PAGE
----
ArtsAutosBooksBusinessEducationEntertainmentFamilyFashionFoodGamesGenderHealthHolidaysHomeHubPagesPersonal FinancePetsPoliticsReligionSportsTechnologyTravel

How to Break Down the Common Core Standards: English Language Arts

Updated on January 17, 2013

The Common Core Standards

Common Core Standards are going to be implemented in New York State in the 2012-2013 school year. For teachers, especially English Language Arts teachers, that means transforming curriculum from 4 vague standards to close to fifty. The new standards are more defined and specific, but with such a large number of them, they can be very daunting, especially when considering how one would relate their curriculum to the standards.

When it comes down to it, the only way to make sure each of the standards is met throughout the school year is to sit down and look through each standard and figure out what exactly is expected of the students in your classroom. Fortunately, breaking apart the standards isn't entirely too complicated.

Breaking it Down

Each Common Core standard is represented in each grade level and builds off of itself as the child goes through school, increasing in complexity towards the goal of college and career readiness. They are more vigorous than they have been in the past and more is expected from students than has been previously.

The first step to breaking down the Common Core standards is to get a copy for the state you are in (I will focus on NYS Standards, which have added an additional standards to particular areas) and the grade that you teach. In elementary school, standards are grade based. In high school, the standards are separated in grade bands, meaning that grades 9-10 have the same standards and grades 11-12 have the same standards. I will focus on 7th grade English.

The next step to breaking down the Common Core standards is to make sure that you have a copy of 6th, 7th and 8th grade standards. The reason for this is so that you can understand what standards are new in 7th grade, what standards a carried into 7th from 6th grade and into 8th from 7th and which standards are unique to only 7th grade. You can then categorize the standards by importance, meaning, if the standard requirement is unique to 7th grade, you will want to make sure students reach mastery on that standard. If it is something that was addressed in 6th grade and focused again in 7th grade, you can work on building those skills to mastery if it is not repeated again in 8th grade. If it is a standard that starts in 7th grade and continues into 8th grade, you know that students will not need to reach mastery with that standard, but should be introduced to it so that they can build upon it next year.

Let's take a look at a Common Core standard and review how it changes from grade to grade, isolating what is expected of students in 7th grade. Below is NYS Common Core Standard W6.7:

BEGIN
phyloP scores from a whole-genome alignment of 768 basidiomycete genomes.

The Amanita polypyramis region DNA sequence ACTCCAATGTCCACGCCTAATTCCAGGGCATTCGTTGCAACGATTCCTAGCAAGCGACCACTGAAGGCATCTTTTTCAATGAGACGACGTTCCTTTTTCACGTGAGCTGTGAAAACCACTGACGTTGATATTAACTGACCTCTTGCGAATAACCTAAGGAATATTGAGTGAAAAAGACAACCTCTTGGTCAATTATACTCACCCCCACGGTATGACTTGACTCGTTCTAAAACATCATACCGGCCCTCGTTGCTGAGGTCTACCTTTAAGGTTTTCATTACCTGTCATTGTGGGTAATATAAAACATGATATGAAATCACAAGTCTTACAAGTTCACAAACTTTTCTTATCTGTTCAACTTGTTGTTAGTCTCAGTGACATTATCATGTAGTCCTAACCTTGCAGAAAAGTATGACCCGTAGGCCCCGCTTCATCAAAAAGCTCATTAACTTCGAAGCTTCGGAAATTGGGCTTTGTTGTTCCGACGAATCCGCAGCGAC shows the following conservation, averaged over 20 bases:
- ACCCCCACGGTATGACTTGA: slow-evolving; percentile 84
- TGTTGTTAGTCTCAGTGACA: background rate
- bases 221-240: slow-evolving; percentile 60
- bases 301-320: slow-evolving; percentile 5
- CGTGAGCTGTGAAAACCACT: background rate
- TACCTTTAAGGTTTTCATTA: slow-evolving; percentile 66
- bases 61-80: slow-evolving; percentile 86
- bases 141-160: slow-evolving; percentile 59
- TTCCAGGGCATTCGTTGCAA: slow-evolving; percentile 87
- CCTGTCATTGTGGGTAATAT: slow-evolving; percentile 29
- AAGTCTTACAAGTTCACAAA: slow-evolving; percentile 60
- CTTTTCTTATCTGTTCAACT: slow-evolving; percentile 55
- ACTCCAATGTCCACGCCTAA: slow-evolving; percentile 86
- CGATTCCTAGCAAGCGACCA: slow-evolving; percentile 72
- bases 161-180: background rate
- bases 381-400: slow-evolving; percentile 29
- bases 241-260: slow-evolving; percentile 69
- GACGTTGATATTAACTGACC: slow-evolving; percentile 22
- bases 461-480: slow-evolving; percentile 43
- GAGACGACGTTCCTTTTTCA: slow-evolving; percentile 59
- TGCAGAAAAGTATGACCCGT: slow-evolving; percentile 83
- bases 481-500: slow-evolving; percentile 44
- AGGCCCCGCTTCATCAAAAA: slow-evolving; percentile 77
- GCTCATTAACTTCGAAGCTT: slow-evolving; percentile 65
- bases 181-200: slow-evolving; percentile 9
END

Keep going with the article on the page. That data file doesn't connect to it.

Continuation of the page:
"Conduct short research projects to answer a question,
drawing on several sources and refocusing the inquiry
when appropriate."

This is NYS Common Core Standard W7.7:

"Conduct short research projects to answer a question,
drawing on several sources and generating additional
related, focused questions for further research and

And finally, this is NYS Common Core Standard W8.7:

"Conduct short research projects to answer a question
(including a self-generated question), drawing on several
sources and generating additional related, focused questions
that allow for multiple avenues of exploration."

This particular standard is one that is coming in from 6th grade, addressed in 7th grade, and continued into 8th grade as well. What is important is the language of the standard. Students are building their research skills in each grade. 6th grade has students do basic research, using a variety of sources to support their research. In 7th grade, students should be able to not only conduct research in that way but use their research to create other paths of inquiry. Notice by 8th grade, they are to use the same skill, but in a more complex way. Students will not only create other paths of inquiry, but they should be able to have more focused paths of inquiry that could lead them through several other research explorations.

In short, there are two parts to this Common Core standard in 7th grade: Building upon research skills learned in 6th grade and expanding their research skills to further their investigation.

Once you have isolated the skills required in each standard, you can begin to figure out how this is going to work in your classroom. Keep in mind, students should be conducting short research projects, so the skill should be practiced more than once throughout the year.

When it's All Said and Done...

Once all of the Common Core standards have been broken down in this manner, not only will you have figured out exactly what is expected of students in your classroom, but what your skills your students should be coming to you with and where your students need to be as you send them into the next school year. Also, you will see which requirements begin and end in your grade, making them a high priority to reach mastery with.

While it takes some time and a lot of effort, in this time of teacher evaluations and rising expectations for our teachers and our schools, it is important for us to know exactly what should be accomplished by the students in your classroom.


    0 of 8192 characters used
    Post Comment

    • donnah75 profile image

      Donna Hilbrandt 5 years ago from Upstate New York

      It is a daunting process that we will all have to tackle. I know that I am signed on to do about 30 hours of curriculum mapping in August in order to align my curriculum with the Common Core. This is a good intro to the topic. Good luck!